A new report has shown there is a "widespread issue" involving the Crown Prosecution Service (CPS) "misplacing discs containing sensitive evidence and information".
The joint report conducted by the Crown Prosecution Service Inspectorate and Inspectorate of Constabulary said they inspected the criminal justice computer systems and found the testimonies of underage and vulnerable victims and witnesses were being kept on portable discs.
The forces inspected were Kent, Merseyside, Greater Manchester, Northamptonshire, West Midlands and the Metropolitan Police, along with the corresponding CPS regions in the South East, Merseyside and Cheshire, North West, East Midlands, West Midlands and London.
They also observed magistrate and crown court cases and interviewed representatives from the police, CPS, Courts Service, Ministry of Justice and Home Office.
Speaking to SCMagazineUK.com, a CPS spokesperson said: “The CPS is already working, with its partners, to create a unified digital case management system, which when completed will make the use of discs obsolete.”
Data lost includes CCTV footage, 999 recordings, suspect interviews and the testimony of vulnerable and underage victims and witnesses.
In one case, a DVD interview of a 12-year-old sex offence victim was lost. It was this which caused the report to say that a new system for tracking evidence had to be introduced.
"Many officers informed us that it was common to receive several requests from the CPS to supply further copies of discs because the original copy submitted could not be found," the report said.
Also included in the report was the case involving Swan Films, the Manchester based film studio which was in charge of editing recordings of interviews to be shown in court as evidence in a case. Laptops containing these videos were stolen and the CPS was fined £200,000 by the Information Commissioner's Office in November 2015.
Commenting on the Swan Films case, a CPS spokesperson told SC, “It is a matter of real regret that sensitive information was not held more securely by our external contractor, and that we, as an organisation, failed to ensure that it was. We are grateful that the material was recovered without being accessed by those who stole the computer equipment but accept that this was fortuitous. It is vital that victims of crime feel confident that breaches like this will not happen and, following a full review after this incident, we have strengthened the arrangements for the safe and secure handling of sensitive material.”
Explaining that some police forces were using computer systems that were 20 years old, inspectors, who visited six forces and their corresponding CPS regions, said police and prosecutors needed "to urgently review arrangements for the handling of hard media".
Commenting on the new system, the CPS spokesperson said, “New standards have been developed for the handling of electronic hard media. CPS areas are working closely with their local police forces to jointly review their handling and transportation of such material.”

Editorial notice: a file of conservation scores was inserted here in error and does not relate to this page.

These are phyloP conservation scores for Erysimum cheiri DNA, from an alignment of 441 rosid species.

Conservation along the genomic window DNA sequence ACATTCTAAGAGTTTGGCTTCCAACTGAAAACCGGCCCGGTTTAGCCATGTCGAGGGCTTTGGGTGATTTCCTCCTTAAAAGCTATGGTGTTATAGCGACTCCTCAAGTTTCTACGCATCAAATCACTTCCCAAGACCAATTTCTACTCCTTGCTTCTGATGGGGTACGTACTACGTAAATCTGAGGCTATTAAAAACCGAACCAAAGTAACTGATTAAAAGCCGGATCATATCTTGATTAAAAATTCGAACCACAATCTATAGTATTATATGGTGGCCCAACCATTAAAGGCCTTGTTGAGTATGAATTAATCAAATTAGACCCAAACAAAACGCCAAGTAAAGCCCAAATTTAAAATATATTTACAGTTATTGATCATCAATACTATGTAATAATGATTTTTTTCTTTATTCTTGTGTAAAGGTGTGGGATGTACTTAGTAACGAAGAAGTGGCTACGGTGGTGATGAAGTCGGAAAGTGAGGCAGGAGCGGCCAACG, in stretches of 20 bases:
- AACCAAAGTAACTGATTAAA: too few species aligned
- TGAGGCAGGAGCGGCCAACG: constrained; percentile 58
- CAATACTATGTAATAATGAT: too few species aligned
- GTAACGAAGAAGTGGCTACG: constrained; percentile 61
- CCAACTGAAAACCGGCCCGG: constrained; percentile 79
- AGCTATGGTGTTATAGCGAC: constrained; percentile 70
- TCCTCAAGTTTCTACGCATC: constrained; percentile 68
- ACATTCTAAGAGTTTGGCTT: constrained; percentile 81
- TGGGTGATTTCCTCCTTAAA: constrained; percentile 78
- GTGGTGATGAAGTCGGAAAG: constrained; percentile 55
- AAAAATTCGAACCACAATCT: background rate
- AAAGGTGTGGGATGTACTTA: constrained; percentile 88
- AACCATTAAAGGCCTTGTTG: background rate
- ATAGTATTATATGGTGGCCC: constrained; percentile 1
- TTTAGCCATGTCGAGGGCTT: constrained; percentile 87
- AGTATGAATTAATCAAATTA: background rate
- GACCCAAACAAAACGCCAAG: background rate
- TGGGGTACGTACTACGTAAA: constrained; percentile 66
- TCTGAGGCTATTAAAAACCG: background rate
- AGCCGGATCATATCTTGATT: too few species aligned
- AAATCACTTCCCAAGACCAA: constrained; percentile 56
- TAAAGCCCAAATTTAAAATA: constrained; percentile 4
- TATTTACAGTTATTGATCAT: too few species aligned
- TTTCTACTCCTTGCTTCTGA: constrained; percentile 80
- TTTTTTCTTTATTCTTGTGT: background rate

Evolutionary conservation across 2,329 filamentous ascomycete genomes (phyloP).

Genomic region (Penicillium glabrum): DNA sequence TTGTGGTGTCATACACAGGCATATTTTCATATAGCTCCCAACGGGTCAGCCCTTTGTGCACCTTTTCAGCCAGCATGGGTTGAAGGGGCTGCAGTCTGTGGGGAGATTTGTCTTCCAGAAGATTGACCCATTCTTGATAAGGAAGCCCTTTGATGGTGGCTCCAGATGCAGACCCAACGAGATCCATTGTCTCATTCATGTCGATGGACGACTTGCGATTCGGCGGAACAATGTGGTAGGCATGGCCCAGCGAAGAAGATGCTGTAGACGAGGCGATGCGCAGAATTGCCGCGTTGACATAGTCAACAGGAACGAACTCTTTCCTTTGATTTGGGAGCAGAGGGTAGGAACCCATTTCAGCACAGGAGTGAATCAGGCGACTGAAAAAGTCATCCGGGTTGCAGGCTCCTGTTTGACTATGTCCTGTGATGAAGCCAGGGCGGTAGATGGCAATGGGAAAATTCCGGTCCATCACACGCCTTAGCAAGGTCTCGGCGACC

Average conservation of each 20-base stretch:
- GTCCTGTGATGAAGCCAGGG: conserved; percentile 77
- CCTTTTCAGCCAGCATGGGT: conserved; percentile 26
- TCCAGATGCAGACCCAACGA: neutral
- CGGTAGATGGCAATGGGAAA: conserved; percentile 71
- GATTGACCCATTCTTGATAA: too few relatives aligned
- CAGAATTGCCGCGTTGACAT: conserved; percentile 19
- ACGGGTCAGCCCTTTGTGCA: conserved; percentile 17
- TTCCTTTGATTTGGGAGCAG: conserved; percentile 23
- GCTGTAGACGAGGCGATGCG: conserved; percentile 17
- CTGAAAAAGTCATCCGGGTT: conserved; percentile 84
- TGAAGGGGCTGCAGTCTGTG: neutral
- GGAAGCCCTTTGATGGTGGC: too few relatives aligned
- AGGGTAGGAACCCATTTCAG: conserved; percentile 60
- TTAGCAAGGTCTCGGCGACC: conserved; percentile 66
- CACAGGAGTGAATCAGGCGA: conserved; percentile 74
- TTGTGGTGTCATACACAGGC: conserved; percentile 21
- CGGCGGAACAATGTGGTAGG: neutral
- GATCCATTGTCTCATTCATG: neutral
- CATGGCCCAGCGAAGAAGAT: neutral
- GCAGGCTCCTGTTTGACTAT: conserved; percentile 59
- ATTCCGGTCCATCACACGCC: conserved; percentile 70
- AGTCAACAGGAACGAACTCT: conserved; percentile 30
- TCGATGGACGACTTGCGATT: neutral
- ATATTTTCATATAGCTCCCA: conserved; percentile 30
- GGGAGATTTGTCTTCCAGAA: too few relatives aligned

And the report agrees, explaining that "good progress" had been made towards a full digital system, highlighting the installation of Wi-Fi in magistrates' courts and a prosecutor app which will allow cases to be updated on the spot.
Michael Hack, SVP of EMEA operations at Ipswitch, told SC, "The way that files are shared and moved is absolutely key in securing the data in transit. A disc with data on it is as easy to lose as a purse or a set of keys. An unencrypted disc with personal and sensitive witness data on it is more than careless, it is negligent.
"Public and private sector organisations can't take chances when it comes to IT security and must make sure critical information is kept safe. By automating, managing and controlling all file transfers from a central point of control, employees are able to easily send and share files using IT approved methods. The IT department also gains complete control over activity. It's no longer good enough just to have the right policies in place for secure data transfer, an organisation must ensure it has the right file transfer technologies, security systems, processes, and most importantly, staff training."
Richard Beck, head of cyber security at QA, said, “According to the latest QA cyber security survey, human error is the second largest concern (19 percent) for IT decision makers this year, with ‘compromise through employees' and ‘employee negligence' both featuring in the top five threats.
“Organisations can try and limit the impact by increasing staff awareness of cyber threats. With a fifth of those surveyed acknowledging that the biggest threat to security next year is likely to be human error, educating staff on how to detect and deter common threats like social engineering or phishing attacks could prove invaluable in helping defend an organisation.”